Initiatives for global economic integration increasingly prioritize new infrastructure in relatively remote regions. Such regions have relatively intact ecosystems and provide valuable ecosystem services, which has stimulated debates over the wisdom of new infrastructure. Most prior research on infrastructure impacts highlights economic benefits, ecological damage, or social conflicts. We suggest a more integrative approach to regional integration by appropriating the concepts of connectivity from transport geography and social-ecological resilience from systems ecology. Connectivity offers a means of observing the degree of integration between locations, and social-ecological resilience provides a framework to simultaneously consider multiple consequences of regional integration. Together, they offer a spatial analysis of resilience that considers multiple dimensions of infrastructure impacts. Our study case is the southwestern Amazon, a highly biodiverse region which is experiencing integration via paving of the Inter-Oceanic Highway. Specifically, we focus on the "MAP" region, a tri-national frontier where Bolivia, Brazil, and Peru meet and which differs in the extent of highway paving. We draw on a tri-national survey of more than 100 resource-dependent rural communities across the MAP frontier and employ indicators for multiple dimensions of connectivity and social-ecological resilience. We pursue a comparative analysis among regions and subregions with differing degrees of community connectivity to markets in order to evaluate their social-ecological resilience. The findings indicate that connectivity and resilience have a multifaceted relationship, such that greater community connectivity corresponds to greater resilience in some respects but not others. We conclude by noting how our findings integrate those from heretofore largely disparate literatures on infrastructure. The integration of transport geography with resilience thought thus stands to advance the study of infrastructure impacts. © 2011 Springer-Verlag.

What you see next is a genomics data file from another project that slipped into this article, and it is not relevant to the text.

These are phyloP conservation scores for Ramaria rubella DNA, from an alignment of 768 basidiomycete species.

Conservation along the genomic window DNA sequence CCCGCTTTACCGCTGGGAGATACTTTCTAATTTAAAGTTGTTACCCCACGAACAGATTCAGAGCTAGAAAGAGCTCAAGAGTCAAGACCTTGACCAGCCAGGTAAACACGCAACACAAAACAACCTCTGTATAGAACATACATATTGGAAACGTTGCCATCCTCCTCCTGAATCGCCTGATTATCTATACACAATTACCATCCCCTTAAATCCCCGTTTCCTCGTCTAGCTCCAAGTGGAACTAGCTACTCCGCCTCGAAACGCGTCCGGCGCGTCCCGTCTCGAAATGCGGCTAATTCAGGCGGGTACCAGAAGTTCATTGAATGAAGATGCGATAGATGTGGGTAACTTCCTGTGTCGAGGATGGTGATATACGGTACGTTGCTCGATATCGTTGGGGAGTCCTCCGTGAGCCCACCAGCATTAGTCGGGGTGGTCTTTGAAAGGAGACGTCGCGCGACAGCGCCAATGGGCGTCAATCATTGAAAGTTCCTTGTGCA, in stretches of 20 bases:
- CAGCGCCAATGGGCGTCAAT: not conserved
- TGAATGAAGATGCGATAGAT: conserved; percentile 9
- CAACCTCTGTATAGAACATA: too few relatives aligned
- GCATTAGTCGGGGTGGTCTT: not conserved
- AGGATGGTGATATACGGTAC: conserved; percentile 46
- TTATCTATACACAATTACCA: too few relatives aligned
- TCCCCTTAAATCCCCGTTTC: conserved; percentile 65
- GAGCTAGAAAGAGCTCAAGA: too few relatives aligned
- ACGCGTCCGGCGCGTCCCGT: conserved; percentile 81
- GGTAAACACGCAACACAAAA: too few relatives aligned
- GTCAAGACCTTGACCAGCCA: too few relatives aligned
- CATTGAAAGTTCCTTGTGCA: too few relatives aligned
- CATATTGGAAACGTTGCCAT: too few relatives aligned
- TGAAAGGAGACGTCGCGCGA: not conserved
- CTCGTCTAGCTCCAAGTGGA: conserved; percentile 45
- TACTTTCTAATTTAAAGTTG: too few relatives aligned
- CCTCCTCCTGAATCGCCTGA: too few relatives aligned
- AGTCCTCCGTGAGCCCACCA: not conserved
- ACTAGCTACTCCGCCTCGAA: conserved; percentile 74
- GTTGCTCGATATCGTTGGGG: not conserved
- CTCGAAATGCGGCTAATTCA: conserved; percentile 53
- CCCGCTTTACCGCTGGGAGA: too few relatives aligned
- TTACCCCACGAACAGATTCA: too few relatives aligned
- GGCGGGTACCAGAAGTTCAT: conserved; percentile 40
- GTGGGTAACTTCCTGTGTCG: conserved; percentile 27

Perz S.G.,University of Florida | Qiu Y.,University of Florida | Xia Y.,University of Florida | Southworth J.,University of Florida | And 9 more authors.